Christmas shopping gets its own set of jeers.  How many people do you know who lament the yearly task?  "Oh, ALL those gifts one has to buy...  All that MONEY!  Why, in my day, we didn't give so many Christmas gifts," they'll say.  Well, newsflash...  They did.  And Christmas is really no more commercial now than it's ever been.  In the 1940's, that heyday of simplicity and goodness (except for that whole World War II thing) the President of the United States rescheduled Thanksgiving to give Americans more time to shop for Christmas!  And, as for commercialized product placements, don't think for a moment that Macy's and Gimbel's minded their star turns in "Miracle on 34th Street" (in which the main character got a daddy AND a house for Christmas, I will remind you...  how's that for "simple"!?).  Don't forget, too, the brightly colored holiday ads in your favorite magazines!  Holly and ribbon bedecked cartons of Lucky Strikes just ready to hand off to good old Uncle Joe!  A wreath-ringed bottle of Old Grandad for Aunt Clara...

The fact of the matter is that, for many, Christmas is a wonderful time of year in so many respects...  'Tis better to give that to receive, I agree.  What fun it is to have an extra reason to be thoughtful, to remember our loved one's and friend's interests, to make those special foods that we trot out only once or twice a year.  What fun it can be to be a little less concerned about our expenditures, or to be a little foolish and fun!  And don't forget the boost you're giving to the economy, especially if you are shopping local.

And to receive?  Well, that takes a special kind of thoughtfulness, too.  If it weren't for the receivers, the givers would be out of business.  Showing thanks, taking a genuine delight in the efforts of another, enjoying the element of surprise - all of these things are a gift in and of themselves.  And it doesn't really matter if you even LIKE the gift.  While things I've REALLY wanted have been most appreciated in the moment, it's those gifts that leave one shaking the head that will be remembered for decades to come.  In our family such gifts bring yearly gales of laughter as we recall underwear embroidered with the days of the week (too bad it was only a six pack), tights found at secondhand stores and giant summer sausages given to the same recipient each and every year because he LOVED them!  Actually, we later found that he detested them...  It was the thought that counted?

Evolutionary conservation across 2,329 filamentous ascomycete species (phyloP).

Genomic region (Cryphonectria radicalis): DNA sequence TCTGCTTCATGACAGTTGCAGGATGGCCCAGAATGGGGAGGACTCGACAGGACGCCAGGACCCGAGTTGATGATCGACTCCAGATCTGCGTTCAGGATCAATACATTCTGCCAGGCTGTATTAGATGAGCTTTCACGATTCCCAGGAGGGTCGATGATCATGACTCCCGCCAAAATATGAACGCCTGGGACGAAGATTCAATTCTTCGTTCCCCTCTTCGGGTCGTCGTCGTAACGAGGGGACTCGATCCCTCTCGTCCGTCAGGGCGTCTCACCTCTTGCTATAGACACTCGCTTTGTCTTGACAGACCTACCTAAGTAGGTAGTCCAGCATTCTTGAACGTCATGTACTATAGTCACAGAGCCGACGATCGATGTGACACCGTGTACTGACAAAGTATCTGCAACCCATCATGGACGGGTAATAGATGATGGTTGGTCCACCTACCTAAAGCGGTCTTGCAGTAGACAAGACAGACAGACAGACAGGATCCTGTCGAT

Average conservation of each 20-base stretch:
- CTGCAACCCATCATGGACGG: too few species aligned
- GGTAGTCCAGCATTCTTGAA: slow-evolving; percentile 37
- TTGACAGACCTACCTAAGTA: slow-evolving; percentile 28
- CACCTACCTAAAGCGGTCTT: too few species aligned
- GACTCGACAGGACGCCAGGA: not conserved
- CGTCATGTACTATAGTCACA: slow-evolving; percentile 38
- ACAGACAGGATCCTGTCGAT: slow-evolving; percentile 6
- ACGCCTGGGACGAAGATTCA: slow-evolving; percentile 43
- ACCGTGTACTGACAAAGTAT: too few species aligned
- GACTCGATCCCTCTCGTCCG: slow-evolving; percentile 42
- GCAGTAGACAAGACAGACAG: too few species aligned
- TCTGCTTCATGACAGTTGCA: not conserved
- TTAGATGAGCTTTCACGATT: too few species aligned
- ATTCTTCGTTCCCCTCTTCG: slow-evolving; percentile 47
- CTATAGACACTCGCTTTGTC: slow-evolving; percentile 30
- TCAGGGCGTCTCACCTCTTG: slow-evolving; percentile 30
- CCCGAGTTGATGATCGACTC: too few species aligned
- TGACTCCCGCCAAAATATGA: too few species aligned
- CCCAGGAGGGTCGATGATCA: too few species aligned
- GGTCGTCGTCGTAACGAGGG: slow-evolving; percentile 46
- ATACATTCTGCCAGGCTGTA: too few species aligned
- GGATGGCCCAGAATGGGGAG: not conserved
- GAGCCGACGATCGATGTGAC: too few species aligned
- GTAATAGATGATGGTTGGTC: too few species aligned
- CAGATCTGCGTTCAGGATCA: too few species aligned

I know, I know...  all of this is rather shallow.  There are people who are alone on Christmas.  People who can't afford to take the time or make the effort.  People who are sick.  People who are depressed.  The list goes on.  But, guess what...  YOU and I can take the opportunity to embrace that "commercial" side of Christmas in an effort to lighten their load.  Invite a friend, an acquaintance, maybe even a perfect stranger to your Christmas celebration!  GIVE!  Give cookies, give gifts, give cards, give hugs!  Turn on those Christmas lights!  Crank up the Burl Ives!  And, if it's in your power, do anything you can to make this the most wonderful time of the year! 

I don't care if people celebrate a Christmas based on their religious beliefs or simply because it's an important event in our collective culture.  Because they love to shop and wrap gifts and bake cookies or because they take comfort in the special and deeply meaningful services and rituals of this time of year.  The fact that people celebrate the season at all through their giving of time, effort, beauty, friendliness and even gifts, that's more than enough for me.  At the very heart of it, THAT is the central part of that age-old story of Christmas.  It's about a gift given freely and in some desperate circumstances.  And, it's about a gift received, one that we may not be able to be adequately thankful for, but that we can enjoy and appreciate all the same.  When we apply it correctly, with joy and with gratitude and with willingness, all that we do during this period, commercial or otherwise, really does go back to the "real meaning of Christmas".